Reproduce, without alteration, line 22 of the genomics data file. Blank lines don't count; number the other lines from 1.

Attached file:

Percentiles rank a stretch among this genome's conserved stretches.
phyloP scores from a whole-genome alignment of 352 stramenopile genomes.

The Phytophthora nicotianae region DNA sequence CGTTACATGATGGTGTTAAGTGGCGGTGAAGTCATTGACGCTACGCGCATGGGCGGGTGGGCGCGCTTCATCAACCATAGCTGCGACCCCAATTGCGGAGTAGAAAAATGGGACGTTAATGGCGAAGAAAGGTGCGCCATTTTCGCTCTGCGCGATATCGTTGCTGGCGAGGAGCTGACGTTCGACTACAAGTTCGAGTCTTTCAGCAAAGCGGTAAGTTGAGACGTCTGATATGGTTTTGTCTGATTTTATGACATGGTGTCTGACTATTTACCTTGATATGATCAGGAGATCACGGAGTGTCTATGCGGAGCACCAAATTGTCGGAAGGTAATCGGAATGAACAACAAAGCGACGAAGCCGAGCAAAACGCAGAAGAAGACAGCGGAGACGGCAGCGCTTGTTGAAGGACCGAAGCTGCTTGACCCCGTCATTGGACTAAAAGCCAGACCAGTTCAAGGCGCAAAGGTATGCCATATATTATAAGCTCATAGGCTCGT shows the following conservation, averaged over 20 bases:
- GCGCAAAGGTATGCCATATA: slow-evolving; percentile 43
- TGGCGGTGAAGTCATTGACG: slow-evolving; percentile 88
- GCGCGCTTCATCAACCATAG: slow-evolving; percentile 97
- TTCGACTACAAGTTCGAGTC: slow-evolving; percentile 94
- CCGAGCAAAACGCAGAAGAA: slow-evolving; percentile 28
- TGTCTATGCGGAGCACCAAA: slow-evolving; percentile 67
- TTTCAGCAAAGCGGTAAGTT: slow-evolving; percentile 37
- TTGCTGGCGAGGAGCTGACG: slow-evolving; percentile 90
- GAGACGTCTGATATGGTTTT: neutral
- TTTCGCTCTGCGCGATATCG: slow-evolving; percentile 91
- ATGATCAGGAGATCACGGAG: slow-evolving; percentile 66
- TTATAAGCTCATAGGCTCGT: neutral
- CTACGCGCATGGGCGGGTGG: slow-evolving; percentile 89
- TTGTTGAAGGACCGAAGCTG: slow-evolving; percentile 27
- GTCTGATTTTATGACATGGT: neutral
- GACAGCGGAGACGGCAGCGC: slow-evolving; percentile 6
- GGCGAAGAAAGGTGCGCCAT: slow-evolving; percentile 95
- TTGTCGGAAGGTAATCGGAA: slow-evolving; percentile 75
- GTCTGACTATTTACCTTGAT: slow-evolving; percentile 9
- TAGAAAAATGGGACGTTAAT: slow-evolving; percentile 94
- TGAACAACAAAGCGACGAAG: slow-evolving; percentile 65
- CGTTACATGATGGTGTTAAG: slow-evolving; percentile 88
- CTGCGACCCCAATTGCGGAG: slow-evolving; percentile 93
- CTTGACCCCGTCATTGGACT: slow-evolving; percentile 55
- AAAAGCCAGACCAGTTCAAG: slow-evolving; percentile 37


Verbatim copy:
- GTCTGACTATTTACCTTGAT: slow-evolving; percentile 9